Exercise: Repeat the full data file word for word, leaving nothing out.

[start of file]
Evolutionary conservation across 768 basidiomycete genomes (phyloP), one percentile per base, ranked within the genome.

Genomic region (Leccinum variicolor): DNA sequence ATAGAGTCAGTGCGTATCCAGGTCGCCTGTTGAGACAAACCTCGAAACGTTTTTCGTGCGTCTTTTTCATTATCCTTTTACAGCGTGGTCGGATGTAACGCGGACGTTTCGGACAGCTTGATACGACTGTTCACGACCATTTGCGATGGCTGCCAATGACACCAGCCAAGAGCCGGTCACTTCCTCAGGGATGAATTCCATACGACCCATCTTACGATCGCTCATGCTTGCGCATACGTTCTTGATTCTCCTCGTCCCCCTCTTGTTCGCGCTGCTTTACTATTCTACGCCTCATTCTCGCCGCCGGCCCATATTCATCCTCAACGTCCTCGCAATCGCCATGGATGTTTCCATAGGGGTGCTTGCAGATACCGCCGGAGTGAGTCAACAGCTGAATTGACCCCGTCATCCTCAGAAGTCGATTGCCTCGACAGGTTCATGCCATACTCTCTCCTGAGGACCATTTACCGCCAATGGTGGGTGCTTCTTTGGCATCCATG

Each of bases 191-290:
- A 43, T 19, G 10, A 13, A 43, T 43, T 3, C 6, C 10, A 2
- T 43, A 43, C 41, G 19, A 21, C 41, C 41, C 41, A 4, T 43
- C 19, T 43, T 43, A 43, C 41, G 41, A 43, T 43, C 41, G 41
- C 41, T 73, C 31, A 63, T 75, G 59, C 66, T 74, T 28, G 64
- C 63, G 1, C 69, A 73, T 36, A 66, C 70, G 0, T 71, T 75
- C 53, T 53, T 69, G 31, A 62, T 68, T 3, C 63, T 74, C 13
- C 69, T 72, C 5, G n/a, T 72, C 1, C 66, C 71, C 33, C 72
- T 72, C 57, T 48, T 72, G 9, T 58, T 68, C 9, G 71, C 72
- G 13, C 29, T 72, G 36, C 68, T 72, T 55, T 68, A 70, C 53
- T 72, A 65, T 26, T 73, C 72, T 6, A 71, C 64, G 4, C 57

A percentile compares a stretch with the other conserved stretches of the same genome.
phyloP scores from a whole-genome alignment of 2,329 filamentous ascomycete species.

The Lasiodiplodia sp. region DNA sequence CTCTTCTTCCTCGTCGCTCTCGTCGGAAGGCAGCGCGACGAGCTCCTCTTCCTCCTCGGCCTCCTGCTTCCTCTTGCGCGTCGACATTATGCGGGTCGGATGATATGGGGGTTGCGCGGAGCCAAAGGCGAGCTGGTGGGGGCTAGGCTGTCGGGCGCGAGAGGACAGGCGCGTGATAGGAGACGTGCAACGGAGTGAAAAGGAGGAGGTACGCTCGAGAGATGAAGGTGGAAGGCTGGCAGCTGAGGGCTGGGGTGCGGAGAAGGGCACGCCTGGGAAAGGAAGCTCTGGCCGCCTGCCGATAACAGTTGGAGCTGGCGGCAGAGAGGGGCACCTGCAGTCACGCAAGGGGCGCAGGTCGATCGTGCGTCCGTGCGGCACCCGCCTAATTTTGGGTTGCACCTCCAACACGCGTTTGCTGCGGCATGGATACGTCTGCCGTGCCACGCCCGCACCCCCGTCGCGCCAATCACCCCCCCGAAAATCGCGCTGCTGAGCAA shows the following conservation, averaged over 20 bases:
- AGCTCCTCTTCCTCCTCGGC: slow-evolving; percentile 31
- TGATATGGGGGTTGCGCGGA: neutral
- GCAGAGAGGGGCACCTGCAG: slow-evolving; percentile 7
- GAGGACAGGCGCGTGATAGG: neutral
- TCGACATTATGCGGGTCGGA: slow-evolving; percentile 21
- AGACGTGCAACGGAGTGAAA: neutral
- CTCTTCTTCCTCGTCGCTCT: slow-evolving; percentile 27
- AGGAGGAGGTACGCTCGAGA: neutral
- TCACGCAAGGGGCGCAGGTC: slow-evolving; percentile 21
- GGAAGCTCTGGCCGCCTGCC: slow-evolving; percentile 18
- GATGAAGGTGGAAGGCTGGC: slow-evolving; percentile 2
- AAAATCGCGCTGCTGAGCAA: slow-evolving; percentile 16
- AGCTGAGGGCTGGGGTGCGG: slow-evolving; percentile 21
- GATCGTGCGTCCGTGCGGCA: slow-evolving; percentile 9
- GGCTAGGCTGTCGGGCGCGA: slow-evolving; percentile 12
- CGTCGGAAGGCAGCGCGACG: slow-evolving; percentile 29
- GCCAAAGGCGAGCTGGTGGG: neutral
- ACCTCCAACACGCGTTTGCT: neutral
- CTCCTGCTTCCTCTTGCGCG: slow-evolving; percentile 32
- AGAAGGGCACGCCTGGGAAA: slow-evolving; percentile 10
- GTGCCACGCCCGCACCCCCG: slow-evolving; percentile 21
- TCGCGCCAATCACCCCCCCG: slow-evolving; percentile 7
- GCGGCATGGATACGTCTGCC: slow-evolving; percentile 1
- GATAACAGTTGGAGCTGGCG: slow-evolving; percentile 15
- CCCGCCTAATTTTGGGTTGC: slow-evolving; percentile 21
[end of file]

Evolutionary conservation across 768 basidiomycete genomes (phyloP), one percentile per base, ranked within the genome.

Genomic region (Leccinum variicolor): DNA sequence ATAGAGTCAGTGCGTATCCAGGTCGCCTGTTGAGACAAACCTCGAAACGTTTTTCGTGCGTCTTTTTCATTATCCTTTTACAGCGTGGTCGGATGTAACGCGGACGTTTCGGACAGCTTGATACGACTGTTCACGACCATTTGCGATGGCTGCCAATGACACCAGCCAAGAGCCGGTCACTTCCTCAGGGATGAATTCCATACGACCCATCTTACGATCGCTCATGCTTGCGCATACGTTCTTGATTCTCCTCGTCCCCCTCTTGTTCGCGCTGCTTTACTATTCTACGCCTCATTCTCGCCGCCGGCCCATATTCATCCTCAACGTCCTCGCAATCGCCATGGATGTTTCCATAGGGGTGCTTGCAGATACCGCCGGAGTGAGTCAACAGCTGAATTGACCCCGTCATCCTCAGAAGTCGATTGCCTCGACAGGTTCATGCCATACTCTCTCCTGAGGACCATTTACCGCCAATGGTGGGTGCTTCTTTGGCATCCATG

Each of bases 191-290:
- A 43, T 19, G 10, A 13, A 43, T 43, T 3, C 6, C 10, A 2
- T 43, A 43, C 41, G 19, A 21, C 41, C 41, C 41, A 4, T 43
- C 19, T 43, T 43, A 43, C 41, G 41, A 43, T 43, C 41, G 41
- C 41, T 73, C 31, A 63, T 75, G 59, C 66, T 74, T 28, G 64
- C 63, G 1, C 69, A 73, T 36, A 66, C 70, G 0, T 71, T 75
- C 53, T 53, T 69, G 31, A 62, T 68, T 3, C 63, T 74, C 13
- C 69, T 72, C 5, G n/a, T 72, C 1, C 66, C 71, C 33, C 72
- T 72, C 57, T 48, T 72, G 9, T 58, T 68, C 9, G 71, C 72
- G 13, C 29, T 72, G 36, C 68, T 72, T 55, T 68, A 70, C 53
- T 72, A 65, T 26, T 73, C 72, T 6, A 71, C 64, G 4, C 57

A percentile compares a stretch with the other conserved stretches of the same genome.
phyloP scores from a whole-genome alignment of 2,329 filamentous ascomycete species.

The Lasiodiplodia sp. region DNA sequence CTCTTCTTCCTCGTCGCTCTCGTCGGAAGGCAGCGCGACGAGCTCCTCTTCCTCCTCGGCCTCCTGCTTCCTCTTGCGCGTCGACATTATGCGGGTCGGATGATATGGGGGTTGCGCGGAGCCAAAGGCGAGCTGGTGGGGGCTAGGCTGTCGGGCGCGAGAGGACAGGCGCGTGATAGGAGACGTGCAACGGAGTGAAAAGGAGGAGGTACGCTCGAGAGATGAAGGTGGAAGGCTGGCAGCTGAGGGCTGGGGTGCGGAGAAGGGCACGCCTGGGAAAGGAAGCTCTGGCCGCCTGCCGATAACAGTTGGAGCTGGCGGCAGAGAGGGGCACCTGCAGTCACGCAAGGGGCGCAGGTCGATCGTGCGTCCGTGCGGCACCCGCCTAATTTTGGGTTGCACCTCCAACACGCGTTTGCTGCGGCATGGATACGTCTGCCGTGCCACGCCCGCACCCCCGTCGCGCCAATCACCCCCCCGAAAATCGCGCTGCTGAGCAA shows the following conservation, averaged over 20 bases:
- AGCTCCTCTTCCTCCTCGGC: slow-evolving; percentile 31
- TGATATGGGGGTTGCGCGGA: neutral
- GCAGAGAGGGGCACCTGCAG: slow-evolving; percentile 7
- GAGGACAGGCGCGTGATAGG: neutral
- TCGACATTATGCGGGTCGGA: slow-evolving; percentile 21
- AGACGTGCAACGGAGTGAAA: neutral
- CTCTTCTTCCTCGTCGCTCT: slow-evolving; percentile 27
- AGGAGGAGGTACGCTCGAGA: neutral
- TCACGCAAGGGGCGCAGGTC: slow-evolving; percentile 21
- GGAAGCTCTGGCCGCCTGCC: slow-evolving; percentile 18
- GATGAAGGTGGAAGGCTGGC: slow-evolving; percentile 2
- AAAATCGCGCTGCTGAGCAA: slow-evolving; percentile 16
- AGCTGAGGGCTGGGGTGCGG: slow-evolving; percentile 21
- GATCGTGCGTCCGTGCGGCA: slow-evolving; percentile 9
- GGCTAGGCTGTCGGGCGCGA: slow-evolving; percentile 12
- CGTCGGAAGGCAGCGCGACG: slow-evolving; percentile 29
- GCCAAAGGCGAGCTGGTGGG: neutral
- ACCTCCAACACGCGTTTGCT: neutral
- CTCCTGCTTCCTCTTGCGCG: slow-evolving; percentile 32
- AGAAGGGCACGCCTGGGAAA: slow-evolving; percentile 10
- GTGCCACGCCCGCACCCCCG: slow-evolving; percentile 21
- TCGCGCCAATCACCCCCCCG: slow-evolving; percentile 7
- GCGGCATGGATACGTCTGCC: slow-evolving; percentile 1
- GATAACAGTTGGAGCTGGCG: slow-evolving; percentile 15
- CCCGCCTAATTTTGGGTTGC: slow-evolving; percentile 21